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Pilot Program Aims to Boost Population-Level Data on Sickle Cell Disease


The infrastructure also provides a blueprint for similar initiatives in other rare diseases.

Researchers were able to implement a pilot Sickle Cell Data Collection Program (SCDC) common informatics infrastructure to help make up for sparse population-level data on the disease. The infrastructure also provides a blueprint for similar initiatives in other rare diseases, according to a study published in the journal JAMIA Open.

The exact number of people with SCD in the United States is unknown, though estimates put it at around 100,000. However, these patients can have severe complications, associated comorbidities, and rely heavily on acute healthc are services, researchers explained.

In addition, much of the existing health services research for SCD relies on administrative case definitions using ICD codes. This method could ultimately underestimate the actual SCD population. To address the lack of data on this disease, the CDC funded the SCDC, which aims to develop state-level, multi-source surveillance programs.

“Common informatics infrastructures such as common data models allow distributed data networks to standardize, integrate, and analyze data across multiple sources,” the study authors wrote. When the same data definitions are used, analyses spanning multiple sites can be conducted efficiently and with higher quality.

The CDC established the SCDC in 2015. The program includes 11 states and consists of state-level newborn screening and Medicaid claims data. The majority of programs also include electronic medical record data, state all-payer datasets and clinical cohorts.

In the current pilot study, researchers implemented the Core Surveillance Data Instrument of the Common Data Model in Tennessee, North Carolina, and Michigan.

They also identified key data instruments for public health SCD reporting. Using newborn screening records, investigators reported the number of SCD births in 1-year and 5-year increments, by sex, race, county, ethnicity and SCD type. State laboratory testing was used to identify SCD type.

Healthcare claims datasets, newborn screening and clinical datasets were used to determine case number estimates across each state by county, sex, and age group. In addition, state vital records derived from death certificates allowed researchers to report death information by age at death, stratified by sex.

“Core Surveillance Data for healthcare utilization report acute care utilization including number of hospitalizations, hospital length-of-stay, and number of emergency department visits (without admission),” the authors explained.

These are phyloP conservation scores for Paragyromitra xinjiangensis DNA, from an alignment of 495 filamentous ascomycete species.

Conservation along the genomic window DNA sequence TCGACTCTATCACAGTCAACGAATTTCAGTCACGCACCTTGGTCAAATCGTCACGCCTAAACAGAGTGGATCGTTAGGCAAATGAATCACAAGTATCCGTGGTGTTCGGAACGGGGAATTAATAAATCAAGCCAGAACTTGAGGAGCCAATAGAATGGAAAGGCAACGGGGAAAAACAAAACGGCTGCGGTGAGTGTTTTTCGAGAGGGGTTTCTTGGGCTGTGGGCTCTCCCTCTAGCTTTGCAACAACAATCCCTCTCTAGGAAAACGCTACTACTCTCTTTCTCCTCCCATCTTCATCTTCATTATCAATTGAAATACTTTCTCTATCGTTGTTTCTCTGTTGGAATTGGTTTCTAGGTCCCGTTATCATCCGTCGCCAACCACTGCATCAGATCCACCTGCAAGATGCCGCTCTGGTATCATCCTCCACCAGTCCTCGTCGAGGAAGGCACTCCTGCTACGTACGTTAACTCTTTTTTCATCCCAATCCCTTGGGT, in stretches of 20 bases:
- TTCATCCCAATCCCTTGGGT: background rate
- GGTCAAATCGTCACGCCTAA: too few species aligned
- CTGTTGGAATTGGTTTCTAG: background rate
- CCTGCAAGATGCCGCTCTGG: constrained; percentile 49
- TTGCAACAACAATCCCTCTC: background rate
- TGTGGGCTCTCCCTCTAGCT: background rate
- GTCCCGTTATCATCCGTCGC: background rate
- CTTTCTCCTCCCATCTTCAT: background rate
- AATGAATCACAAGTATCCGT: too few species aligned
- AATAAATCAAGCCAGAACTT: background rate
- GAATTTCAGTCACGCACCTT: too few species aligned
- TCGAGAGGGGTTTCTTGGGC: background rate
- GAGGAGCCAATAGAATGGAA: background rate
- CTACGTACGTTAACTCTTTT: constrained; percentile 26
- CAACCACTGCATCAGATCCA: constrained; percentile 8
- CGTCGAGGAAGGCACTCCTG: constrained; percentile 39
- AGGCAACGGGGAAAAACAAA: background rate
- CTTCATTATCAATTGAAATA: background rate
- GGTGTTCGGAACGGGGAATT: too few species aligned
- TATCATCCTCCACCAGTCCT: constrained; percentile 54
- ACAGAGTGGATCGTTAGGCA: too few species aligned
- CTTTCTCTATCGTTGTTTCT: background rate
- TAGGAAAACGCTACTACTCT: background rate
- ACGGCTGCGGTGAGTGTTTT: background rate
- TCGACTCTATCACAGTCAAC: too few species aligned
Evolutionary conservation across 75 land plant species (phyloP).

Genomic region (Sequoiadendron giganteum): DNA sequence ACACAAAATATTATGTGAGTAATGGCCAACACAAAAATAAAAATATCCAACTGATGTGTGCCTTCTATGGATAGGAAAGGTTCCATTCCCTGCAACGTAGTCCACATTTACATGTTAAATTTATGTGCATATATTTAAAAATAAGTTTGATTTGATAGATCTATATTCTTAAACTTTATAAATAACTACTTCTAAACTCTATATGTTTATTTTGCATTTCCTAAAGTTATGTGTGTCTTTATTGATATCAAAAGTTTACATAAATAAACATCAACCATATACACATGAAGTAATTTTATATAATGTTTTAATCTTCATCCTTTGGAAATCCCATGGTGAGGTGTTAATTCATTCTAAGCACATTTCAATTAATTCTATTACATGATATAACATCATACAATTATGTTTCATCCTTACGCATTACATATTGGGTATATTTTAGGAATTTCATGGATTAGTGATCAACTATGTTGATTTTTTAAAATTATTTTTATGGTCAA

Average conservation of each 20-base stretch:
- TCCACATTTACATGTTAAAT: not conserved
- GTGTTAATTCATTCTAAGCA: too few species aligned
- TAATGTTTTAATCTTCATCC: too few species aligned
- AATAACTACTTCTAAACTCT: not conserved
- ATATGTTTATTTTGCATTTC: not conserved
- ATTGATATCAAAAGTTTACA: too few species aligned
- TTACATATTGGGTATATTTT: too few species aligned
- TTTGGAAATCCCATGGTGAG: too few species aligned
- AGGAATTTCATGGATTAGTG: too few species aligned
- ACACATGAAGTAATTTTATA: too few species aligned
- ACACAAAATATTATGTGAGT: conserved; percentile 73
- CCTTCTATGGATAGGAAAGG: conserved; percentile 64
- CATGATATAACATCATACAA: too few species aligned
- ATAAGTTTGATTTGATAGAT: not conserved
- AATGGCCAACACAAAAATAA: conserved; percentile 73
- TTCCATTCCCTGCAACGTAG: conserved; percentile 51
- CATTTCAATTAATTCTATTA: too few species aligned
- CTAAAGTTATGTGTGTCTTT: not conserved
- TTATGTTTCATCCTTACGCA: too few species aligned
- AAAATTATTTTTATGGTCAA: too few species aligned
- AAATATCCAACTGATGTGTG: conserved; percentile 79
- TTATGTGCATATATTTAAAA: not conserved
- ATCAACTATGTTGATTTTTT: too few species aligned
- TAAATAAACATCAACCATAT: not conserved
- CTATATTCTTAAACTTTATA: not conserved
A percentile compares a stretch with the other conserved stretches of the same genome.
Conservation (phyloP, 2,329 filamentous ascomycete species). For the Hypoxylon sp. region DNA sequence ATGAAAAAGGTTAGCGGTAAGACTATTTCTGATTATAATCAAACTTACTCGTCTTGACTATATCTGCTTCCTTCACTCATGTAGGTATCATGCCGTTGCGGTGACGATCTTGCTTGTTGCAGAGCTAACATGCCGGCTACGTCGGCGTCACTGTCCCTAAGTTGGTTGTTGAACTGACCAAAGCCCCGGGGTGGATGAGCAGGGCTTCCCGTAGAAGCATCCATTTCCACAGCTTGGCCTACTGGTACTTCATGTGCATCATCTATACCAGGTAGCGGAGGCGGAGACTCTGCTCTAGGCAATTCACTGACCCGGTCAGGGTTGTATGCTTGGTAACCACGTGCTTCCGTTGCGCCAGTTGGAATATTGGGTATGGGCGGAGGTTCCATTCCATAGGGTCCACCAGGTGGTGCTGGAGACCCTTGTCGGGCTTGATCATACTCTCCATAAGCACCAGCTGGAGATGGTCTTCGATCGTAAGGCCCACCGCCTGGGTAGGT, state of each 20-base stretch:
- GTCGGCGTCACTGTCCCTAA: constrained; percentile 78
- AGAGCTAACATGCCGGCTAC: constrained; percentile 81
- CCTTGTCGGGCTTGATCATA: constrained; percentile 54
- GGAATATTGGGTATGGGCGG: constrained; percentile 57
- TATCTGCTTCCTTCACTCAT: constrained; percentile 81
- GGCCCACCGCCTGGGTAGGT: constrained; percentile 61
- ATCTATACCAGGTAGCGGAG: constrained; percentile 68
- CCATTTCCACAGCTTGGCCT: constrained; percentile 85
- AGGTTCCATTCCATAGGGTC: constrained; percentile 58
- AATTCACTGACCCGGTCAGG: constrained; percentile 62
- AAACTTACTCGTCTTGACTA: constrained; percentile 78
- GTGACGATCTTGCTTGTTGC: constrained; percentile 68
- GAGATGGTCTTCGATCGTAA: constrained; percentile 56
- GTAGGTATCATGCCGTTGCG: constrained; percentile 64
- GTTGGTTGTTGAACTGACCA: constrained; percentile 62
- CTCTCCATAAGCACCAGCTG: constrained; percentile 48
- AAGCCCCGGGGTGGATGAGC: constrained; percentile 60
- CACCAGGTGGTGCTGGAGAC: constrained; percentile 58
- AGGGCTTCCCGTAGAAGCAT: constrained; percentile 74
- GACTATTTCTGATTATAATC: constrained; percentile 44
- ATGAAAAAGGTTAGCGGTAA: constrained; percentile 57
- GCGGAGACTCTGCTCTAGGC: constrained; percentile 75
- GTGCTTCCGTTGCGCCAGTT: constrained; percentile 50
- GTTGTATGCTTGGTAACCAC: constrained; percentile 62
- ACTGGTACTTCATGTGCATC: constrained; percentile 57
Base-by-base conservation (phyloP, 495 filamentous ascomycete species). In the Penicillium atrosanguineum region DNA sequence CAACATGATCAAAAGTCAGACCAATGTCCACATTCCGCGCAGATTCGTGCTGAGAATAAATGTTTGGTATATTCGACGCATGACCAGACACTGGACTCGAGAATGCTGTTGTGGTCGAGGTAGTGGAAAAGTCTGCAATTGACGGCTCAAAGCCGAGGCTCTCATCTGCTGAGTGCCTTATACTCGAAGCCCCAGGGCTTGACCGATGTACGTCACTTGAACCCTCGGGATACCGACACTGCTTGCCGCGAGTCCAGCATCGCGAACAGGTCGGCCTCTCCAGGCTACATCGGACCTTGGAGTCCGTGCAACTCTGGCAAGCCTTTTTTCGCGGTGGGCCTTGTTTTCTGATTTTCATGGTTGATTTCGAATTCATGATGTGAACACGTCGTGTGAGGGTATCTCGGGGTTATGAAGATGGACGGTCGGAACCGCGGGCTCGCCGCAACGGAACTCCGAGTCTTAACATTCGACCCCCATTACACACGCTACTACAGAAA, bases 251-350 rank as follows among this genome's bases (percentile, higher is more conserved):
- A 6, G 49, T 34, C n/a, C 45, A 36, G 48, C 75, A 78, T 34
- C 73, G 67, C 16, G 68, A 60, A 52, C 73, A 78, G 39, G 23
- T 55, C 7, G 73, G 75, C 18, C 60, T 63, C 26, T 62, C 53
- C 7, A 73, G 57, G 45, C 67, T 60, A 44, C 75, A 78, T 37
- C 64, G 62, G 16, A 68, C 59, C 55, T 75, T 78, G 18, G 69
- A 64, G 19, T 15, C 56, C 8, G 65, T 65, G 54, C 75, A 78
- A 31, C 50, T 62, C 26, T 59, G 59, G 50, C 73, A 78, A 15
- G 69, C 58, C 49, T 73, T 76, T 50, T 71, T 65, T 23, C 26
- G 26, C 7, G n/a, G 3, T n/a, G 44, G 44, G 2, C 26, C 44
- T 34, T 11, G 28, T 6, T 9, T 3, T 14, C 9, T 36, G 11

Data complied by state SCDC teams showed:

  • Tennessee reported a total of 1999 individuals and 48 births with SCD in 2016
  • Michigan had a total of 3331 individuals and 64 births with SCD in 2017
  • North Carolina reported 5118 total individuals with SCD and 85 births in 2016

“Our approach builds one data instrument at a time in a model that is expandable and modifiable. These results will inform the design of the SCDC program in the future, and we hope it will be adopted by data holders beyond SCDC,” researchers said.

The common data model framework offers numerous benefits including standardization, which can be used to leverage cross-state knowledge. Adoption of the pilot model can also improve data query speed. This may lead to faster dissemination of SCDC study findings.

Implementing a common data model across multiple data sources can have challenges, authors cautioned. For instance, discrepancies could be identified during variable definition. It’s also important to balance standardization and flexibility, researchers said.

“Limitations notwithstanding, active surveillance programs using administrative data are of great value in understanding rare diseases,” they concluded. “It is paramount to remember the purpose of surveillance, to answer questions about location of individuals with disease, access to health care, necessary resource allocation, and policy-impact questions; not to dictate individual care.”


Smeltzer MP, Reeves SL, Cooper WO, et al. Common data model for sickle cell disease surveillance: considerations and implications. JAMIA Open. Published online May 27, 2023. doi:10.1093/jamiaopen/ooad036

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